My first Mother’s Day was spent in a hotel room in Salt Lake City. I had a cold, so I couldn’t even go visit Tess in the NICU that day. I remember feeling shocked that I had anything to celebrate, sad that I couldn’t hold our sweet daughter in my arms, and conflicted about sharing that honor with another mother.
You see, every minute of my motherhood experience has been shared with another mom. I thought I understood this going in, and intellectually I did. But in the same way our understanding of adoption changes as we age and the kids age, our emotional response to the realities of adoption changes too.
My mom will be the first to tell you I am terrible at sharing. In fact, Dave and I joke that I wouldn’t even give him a bookshelf until a few years after our wedding, when I knew this would stick. (Books are my obsession! I needed every inch.) I ached to be a parent for so long that I almost felt like Tess’ premature arrival was my fault. Illogical, but there it is. I struggled with sharing motherhood, whether that meant changing diapers in the hospital or sharing a holiday that had broken my heart a number of years running. This despite having only wonderful interactions with Tess’ parents and extended family!
So I was not gracious and open and loving; I was emotional and exhausted and protected myself instead of taking care of Kat, who was going through emotions I will never be able to fully comprehend. I readily admit, I was struggling myself. My mixed feelings about that first Mother’s Day now also include shame, that I couldn’t be more understanding and less fearful – especially with this young woman who had been open, thoughtful, generous and understanding from the minute we first spoke. She should not have had to worry about my feelings on her first Mother’s Day.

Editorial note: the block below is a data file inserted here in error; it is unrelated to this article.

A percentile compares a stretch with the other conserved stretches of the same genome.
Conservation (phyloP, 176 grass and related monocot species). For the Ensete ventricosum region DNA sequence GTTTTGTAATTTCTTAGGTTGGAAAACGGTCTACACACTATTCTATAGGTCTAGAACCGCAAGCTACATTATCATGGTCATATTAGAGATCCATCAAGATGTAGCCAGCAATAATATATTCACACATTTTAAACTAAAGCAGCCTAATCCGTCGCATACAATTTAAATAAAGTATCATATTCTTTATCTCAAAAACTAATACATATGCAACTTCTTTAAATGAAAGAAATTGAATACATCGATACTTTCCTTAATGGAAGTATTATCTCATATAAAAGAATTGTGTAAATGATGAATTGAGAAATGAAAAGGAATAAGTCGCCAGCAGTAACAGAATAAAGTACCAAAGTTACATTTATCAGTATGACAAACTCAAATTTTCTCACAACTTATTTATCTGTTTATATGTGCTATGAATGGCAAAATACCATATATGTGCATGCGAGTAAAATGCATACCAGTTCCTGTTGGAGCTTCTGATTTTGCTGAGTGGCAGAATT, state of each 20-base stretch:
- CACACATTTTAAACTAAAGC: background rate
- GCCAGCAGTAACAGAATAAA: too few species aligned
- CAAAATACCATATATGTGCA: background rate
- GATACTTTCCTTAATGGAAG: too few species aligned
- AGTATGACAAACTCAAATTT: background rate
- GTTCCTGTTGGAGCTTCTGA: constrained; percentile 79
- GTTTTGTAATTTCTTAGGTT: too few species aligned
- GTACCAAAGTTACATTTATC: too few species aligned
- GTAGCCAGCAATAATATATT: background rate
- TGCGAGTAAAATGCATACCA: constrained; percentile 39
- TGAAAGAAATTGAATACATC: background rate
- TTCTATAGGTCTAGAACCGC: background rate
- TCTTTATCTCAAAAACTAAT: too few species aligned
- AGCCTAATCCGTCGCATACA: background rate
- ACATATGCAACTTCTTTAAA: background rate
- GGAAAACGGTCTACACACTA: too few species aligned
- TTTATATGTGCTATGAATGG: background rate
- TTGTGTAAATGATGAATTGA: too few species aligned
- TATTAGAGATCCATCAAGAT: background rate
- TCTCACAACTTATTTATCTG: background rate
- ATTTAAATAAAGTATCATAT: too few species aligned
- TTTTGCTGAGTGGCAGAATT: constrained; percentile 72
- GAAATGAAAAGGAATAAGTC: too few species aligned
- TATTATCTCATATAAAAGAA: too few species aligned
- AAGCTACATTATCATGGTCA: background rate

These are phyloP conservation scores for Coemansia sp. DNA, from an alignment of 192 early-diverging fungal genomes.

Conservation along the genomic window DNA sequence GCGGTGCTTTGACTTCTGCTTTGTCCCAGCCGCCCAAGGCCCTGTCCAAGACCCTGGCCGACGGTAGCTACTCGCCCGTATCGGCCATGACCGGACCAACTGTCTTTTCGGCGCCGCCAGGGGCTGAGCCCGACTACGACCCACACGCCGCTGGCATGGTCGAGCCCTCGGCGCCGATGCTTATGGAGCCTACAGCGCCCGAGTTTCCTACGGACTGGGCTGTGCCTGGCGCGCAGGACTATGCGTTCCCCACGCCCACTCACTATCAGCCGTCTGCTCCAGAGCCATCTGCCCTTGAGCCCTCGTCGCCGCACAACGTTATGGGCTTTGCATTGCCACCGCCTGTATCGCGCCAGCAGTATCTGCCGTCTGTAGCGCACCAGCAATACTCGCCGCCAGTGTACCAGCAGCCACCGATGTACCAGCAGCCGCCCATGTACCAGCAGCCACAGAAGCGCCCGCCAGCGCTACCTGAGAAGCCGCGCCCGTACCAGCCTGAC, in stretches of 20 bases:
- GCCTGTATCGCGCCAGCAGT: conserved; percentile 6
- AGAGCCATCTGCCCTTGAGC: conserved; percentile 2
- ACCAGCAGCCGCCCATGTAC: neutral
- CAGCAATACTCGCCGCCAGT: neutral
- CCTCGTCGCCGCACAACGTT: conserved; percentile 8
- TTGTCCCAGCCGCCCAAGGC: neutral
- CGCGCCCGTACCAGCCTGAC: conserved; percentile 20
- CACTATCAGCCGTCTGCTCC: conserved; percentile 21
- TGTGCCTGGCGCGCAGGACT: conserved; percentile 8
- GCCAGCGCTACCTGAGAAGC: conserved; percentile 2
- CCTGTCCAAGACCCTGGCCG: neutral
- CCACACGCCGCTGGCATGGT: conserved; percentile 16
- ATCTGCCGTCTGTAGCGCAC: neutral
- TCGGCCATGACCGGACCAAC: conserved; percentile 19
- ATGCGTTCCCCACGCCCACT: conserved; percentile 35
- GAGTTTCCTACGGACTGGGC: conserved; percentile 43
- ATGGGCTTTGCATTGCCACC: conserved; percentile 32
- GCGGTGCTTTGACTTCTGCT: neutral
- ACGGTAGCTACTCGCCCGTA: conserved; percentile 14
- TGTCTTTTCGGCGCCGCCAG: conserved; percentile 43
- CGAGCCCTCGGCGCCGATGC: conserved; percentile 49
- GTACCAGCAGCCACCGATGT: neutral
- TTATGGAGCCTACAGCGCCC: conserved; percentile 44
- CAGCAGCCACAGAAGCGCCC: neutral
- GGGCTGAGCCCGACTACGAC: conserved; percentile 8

So that first Mother’s Day weekend, we prepared a gift and card for Birth Mother’s Day, which is the Saturday preceeding Mother’s Day. Unbeknownst to me, that day was designated by birthmothers as a day of reflection and mourning – a day to unpack their feelings about placing children, not a date to celebrate (unless that feels right to them) and certainly not one that involves adoptive parents.
After that first year though, I started to realize how ridiculous I was being. Very few families have one mother and one father and no complications. Most of us have “family” that aren’t simple, whether that means family friends we’ve known forever or second families or stepchildren. We love them just as much! What about gay couples? There’s always two moms! More importantly, once I got past my instinctual aversion to sharing, I realized how amazing it is for all of us to love our kids this much. We know better now, and with respect and love I share Mother’s Day with the extraordinary women who also love these children as their own.
Open adoption means more than telling kids that they are adopted and were born to another mother. It means accepting everyone’s feelings and knowing that none of us can truly understand one another’s experience, but we can all respect and love each other. We can’t imagine life without our kids first moms in it. Not only do our kids deserve their first families; we have a responsibility to ensure that connection stays alive.